The ability to synthesize estradiol within neural tissues by the expression and activity of the P450 enzyme aromatase (CYP19a), is a highly conserved feature of the vertebrate brain (Naftolin et al., 1971, 1975; Callard et al., 1978) with enzyme activity typically measured in brain tissue homogenates (Callard, 1984; Balthazart, 1990; Lephart, 1996; Roselli and Resko, 2001; Simpson et al., 2002; London et al., 2009; Santen et al., 2009). Enzyme activity is present in discrete brain regions and corresponds with distribution patterns for aromatase protein identified by immunocytochemistry using aromatase-specific antibodies (e.g., Balthazart et al., 1990; Saldanha et al., 2000; Peterson et al., 2005) and usually, but, importantly, not invariably, with aromatase mRNA expression, as established by in situ hybridization procedures (Shen et al., 1994; Saldanha et al., 1998; Saldanha and Schlinger, 2008).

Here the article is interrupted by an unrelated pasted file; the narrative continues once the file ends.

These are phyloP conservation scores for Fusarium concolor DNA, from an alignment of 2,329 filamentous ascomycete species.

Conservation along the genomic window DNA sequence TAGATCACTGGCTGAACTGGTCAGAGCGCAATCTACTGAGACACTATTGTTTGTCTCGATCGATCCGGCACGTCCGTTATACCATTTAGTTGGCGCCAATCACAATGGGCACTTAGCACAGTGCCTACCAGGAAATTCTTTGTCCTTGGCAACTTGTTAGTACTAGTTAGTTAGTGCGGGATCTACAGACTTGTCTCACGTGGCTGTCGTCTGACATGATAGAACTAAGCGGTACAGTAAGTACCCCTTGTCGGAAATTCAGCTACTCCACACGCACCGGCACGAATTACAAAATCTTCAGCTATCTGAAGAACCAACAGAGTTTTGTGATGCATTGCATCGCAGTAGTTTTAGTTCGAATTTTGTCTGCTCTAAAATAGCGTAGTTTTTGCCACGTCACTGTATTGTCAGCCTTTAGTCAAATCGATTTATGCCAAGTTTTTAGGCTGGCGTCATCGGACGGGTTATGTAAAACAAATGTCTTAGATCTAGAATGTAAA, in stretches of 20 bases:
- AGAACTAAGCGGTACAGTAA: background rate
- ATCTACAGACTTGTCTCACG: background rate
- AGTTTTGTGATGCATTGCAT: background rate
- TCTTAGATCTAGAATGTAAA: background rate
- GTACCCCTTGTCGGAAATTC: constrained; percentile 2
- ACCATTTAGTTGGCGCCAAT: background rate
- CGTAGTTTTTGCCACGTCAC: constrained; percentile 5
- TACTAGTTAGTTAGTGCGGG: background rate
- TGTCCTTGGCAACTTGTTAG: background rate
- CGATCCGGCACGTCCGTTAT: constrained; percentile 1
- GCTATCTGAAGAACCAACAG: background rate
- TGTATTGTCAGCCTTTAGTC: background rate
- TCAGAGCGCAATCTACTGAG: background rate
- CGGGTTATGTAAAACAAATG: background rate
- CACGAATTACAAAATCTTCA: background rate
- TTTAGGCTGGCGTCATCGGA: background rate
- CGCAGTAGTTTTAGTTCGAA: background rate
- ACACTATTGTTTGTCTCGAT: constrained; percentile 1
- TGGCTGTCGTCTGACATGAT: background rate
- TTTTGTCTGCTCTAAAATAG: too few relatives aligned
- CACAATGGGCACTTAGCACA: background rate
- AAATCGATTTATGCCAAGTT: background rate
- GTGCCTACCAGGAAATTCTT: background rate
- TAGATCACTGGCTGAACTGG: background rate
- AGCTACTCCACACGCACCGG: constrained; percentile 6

In the brains of endothermic vertebrates, aromatase is largely or exclusively neuronal e.g. (Canick et al., 1986), while neuroglia provide the predominant source of brain estrogens in some ectothermic vertebrates (Forlano et al., 2001, 2006). Although some glia express aromatase after neural injury in birds and mammals (Saldanha et al., 2009), typically neurons are the only cells immunostained in CNS tissue (Naftolin et al., 1996; Horvath et al., 1997; Saldanha et al., 2000). Staining is cytoplasmic, and is seen over somata and throughout processes (see also Wu et al., 2009). Under light-field microscopy, some aromatase immune-staining is punctate (Figure 1) and isolated from other immunostained cells (Saldanha et al., 2000; Peterson et al., 2005) as was first observed in quail brain (Foidart et al., 1994). As is the case for many cytochrome P450 enzymes, aromatase is membrane-bound being associated with endoplasmic reticulum (ER; Miller, 1988; Payne and Hales, 2004) that are widely distributed through the neuronal cytoplasm. Differential centrifugation of brain homogenates can produce microsomes (small circular bits of ER) that are highly enriched in aromatase relative to other subcellular fractions containing other organelles or byproducts of cellular disruption (Schlinger and Callard, 1989b).